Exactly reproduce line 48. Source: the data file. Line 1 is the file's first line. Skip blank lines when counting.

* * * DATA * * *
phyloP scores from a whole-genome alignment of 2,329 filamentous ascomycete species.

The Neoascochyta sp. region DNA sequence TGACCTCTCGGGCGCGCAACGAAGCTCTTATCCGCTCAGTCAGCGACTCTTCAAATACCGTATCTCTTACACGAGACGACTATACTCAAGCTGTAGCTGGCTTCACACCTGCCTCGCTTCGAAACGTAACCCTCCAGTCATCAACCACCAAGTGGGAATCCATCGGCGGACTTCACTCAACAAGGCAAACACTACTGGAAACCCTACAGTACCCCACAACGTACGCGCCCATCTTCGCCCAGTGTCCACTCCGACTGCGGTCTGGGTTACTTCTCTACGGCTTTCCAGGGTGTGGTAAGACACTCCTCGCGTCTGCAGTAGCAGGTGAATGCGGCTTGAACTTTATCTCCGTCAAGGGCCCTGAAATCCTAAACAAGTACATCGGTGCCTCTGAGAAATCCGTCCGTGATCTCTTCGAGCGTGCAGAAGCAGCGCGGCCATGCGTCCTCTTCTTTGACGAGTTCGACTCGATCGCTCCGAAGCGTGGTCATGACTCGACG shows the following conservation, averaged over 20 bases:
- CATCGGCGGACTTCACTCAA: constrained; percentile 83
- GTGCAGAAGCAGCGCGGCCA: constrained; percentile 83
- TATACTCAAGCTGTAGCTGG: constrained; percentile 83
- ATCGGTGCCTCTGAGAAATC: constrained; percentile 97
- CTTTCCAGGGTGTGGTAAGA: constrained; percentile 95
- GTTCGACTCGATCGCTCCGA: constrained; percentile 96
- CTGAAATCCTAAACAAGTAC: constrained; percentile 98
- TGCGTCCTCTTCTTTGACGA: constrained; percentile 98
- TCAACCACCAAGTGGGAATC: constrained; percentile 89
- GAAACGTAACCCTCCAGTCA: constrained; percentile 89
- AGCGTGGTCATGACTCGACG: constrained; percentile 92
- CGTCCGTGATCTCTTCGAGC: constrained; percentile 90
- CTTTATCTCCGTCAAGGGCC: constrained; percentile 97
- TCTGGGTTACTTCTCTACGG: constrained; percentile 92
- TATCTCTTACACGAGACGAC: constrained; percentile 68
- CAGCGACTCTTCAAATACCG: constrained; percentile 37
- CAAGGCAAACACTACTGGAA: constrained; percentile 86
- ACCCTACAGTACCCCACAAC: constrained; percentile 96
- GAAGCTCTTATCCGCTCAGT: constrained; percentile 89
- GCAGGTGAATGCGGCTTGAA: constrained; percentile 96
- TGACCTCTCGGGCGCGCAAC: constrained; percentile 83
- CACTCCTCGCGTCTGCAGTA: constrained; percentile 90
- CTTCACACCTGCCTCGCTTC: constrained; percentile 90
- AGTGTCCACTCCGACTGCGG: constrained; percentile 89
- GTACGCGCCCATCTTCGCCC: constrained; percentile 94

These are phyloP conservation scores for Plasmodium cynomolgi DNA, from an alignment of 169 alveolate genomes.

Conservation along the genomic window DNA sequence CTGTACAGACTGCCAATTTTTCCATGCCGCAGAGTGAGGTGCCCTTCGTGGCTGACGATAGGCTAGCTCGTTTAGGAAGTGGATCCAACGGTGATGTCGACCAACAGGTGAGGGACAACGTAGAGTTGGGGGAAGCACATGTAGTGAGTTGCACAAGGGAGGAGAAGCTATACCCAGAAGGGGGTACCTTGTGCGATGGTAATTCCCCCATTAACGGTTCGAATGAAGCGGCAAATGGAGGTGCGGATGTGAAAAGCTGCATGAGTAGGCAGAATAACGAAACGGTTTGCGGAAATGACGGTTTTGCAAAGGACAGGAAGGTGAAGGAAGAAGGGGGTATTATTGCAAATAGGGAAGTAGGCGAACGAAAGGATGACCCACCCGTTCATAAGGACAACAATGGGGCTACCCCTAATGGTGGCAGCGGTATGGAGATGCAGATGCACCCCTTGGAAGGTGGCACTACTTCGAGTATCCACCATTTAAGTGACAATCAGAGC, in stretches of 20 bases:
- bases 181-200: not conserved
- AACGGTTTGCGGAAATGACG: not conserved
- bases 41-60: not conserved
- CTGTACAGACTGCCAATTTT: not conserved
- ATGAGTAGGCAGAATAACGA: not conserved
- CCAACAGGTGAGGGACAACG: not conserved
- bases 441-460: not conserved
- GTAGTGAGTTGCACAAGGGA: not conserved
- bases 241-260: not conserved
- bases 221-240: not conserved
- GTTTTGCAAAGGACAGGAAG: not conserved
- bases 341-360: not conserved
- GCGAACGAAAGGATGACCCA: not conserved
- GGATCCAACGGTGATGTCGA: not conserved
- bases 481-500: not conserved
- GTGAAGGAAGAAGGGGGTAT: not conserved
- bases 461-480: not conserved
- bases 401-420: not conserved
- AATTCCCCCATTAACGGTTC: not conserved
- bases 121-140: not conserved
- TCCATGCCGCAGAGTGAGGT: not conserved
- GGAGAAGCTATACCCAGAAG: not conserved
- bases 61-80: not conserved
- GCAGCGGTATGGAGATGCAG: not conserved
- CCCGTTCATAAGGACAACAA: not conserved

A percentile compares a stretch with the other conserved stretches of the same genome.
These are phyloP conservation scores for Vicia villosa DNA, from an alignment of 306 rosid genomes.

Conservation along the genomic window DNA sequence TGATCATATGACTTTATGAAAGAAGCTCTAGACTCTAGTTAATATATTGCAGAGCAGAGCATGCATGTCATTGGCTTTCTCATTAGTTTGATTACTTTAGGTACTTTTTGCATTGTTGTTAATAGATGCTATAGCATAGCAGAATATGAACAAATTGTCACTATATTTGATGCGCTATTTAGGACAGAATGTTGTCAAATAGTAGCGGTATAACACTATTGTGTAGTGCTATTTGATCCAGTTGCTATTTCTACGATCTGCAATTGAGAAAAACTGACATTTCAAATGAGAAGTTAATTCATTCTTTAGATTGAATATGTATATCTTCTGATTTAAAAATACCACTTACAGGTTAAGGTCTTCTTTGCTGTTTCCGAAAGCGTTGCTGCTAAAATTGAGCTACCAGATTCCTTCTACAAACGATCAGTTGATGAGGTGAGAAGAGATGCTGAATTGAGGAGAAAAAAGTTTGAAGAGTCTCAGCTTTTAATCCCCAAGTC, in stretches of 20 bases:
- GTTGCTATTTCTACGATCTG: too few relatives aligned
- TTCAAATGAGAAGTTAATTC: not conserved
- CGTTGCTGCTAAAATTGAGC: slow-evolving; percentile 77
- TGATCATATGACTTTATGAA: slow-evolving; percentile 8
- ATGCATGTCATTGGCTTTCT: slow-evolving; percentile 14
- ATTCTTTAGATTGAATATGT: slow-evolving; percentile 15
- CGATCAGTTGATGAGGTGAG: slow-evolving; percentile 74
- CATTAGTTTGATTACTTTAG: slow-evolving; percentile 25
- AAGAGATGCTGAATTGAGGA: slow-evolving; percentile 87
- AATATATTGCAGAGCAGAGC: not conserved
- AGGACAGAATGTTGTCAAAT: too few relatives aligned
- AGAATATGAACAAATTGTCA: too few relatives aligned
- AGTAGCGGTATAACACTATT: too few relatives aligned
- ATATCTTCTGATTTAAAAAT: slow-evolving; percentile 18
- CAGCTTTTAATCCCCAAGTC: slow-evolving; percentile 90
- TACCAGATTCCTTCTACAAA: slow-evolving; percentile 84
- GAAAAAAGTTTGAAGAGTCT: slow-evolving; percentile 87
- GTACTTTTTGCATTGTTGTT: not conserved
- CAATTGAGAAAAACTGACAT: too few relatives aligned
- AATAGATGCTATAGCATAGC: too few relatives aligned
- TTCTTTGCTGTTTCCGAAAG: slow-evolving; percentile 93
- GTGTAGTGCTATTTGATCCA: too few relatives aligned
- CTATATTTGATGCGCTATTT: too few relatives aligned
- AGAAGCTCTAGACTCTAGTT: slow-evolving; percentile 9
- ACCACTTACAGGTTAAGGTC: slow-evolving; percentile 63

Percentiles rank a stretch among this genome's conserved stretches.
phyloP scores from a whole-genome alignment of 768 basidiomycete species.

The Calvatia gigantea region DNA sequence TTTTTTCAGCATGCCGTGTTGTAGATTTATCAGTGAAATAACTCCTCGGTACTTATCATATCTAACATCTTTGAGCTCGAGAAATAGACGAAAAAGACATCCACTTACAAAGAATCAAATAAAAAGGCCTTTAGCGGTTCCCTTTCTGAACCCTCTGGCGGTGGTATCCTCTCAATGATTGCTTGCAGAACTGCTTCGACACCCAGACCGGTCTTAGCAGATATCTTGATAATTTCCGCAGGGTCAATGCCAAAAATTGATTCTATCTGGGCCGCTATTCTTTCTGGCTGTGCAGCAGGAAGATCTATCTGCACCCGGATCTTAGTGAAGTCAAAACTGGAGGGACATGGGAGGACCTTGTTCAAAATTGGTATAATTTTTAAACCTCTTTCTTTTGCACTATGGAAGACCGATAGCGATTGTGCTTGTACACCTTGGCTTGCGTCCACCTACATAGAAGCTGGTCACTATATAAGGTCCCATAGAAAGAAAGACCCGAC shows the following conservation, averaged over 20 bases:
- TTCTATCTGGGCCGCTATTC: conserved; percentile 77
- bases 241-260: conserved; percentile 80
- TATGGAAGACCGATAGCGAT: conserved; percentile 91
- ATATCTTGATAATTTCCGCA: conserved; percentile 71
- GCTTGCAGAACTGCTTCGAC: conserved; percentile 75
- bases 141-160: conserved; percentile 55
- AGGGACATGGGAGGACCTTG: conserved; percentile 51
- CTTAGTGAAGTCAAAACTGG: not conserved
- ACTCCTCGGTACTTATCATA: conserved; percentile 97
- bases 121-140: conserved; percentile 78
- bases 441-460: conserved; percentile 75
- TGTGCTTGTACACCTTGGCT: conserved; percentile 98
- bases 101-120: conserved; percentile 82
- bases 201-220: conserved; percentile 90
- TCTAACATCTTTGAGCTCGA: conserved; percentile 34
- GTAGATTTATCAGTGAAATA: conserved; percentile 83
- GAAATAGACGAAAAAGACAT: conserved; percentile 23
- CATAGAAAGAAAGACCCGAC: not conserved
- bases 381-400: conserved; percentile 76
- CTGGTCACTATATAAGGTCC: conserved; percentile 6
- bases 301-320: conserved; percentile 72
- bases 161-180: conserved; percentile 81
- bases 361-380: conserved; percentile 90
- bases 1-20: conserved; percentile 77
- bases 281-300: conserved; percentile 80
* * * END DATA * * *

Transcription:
- AATTCCCCCATTAACGGTTC: not conserved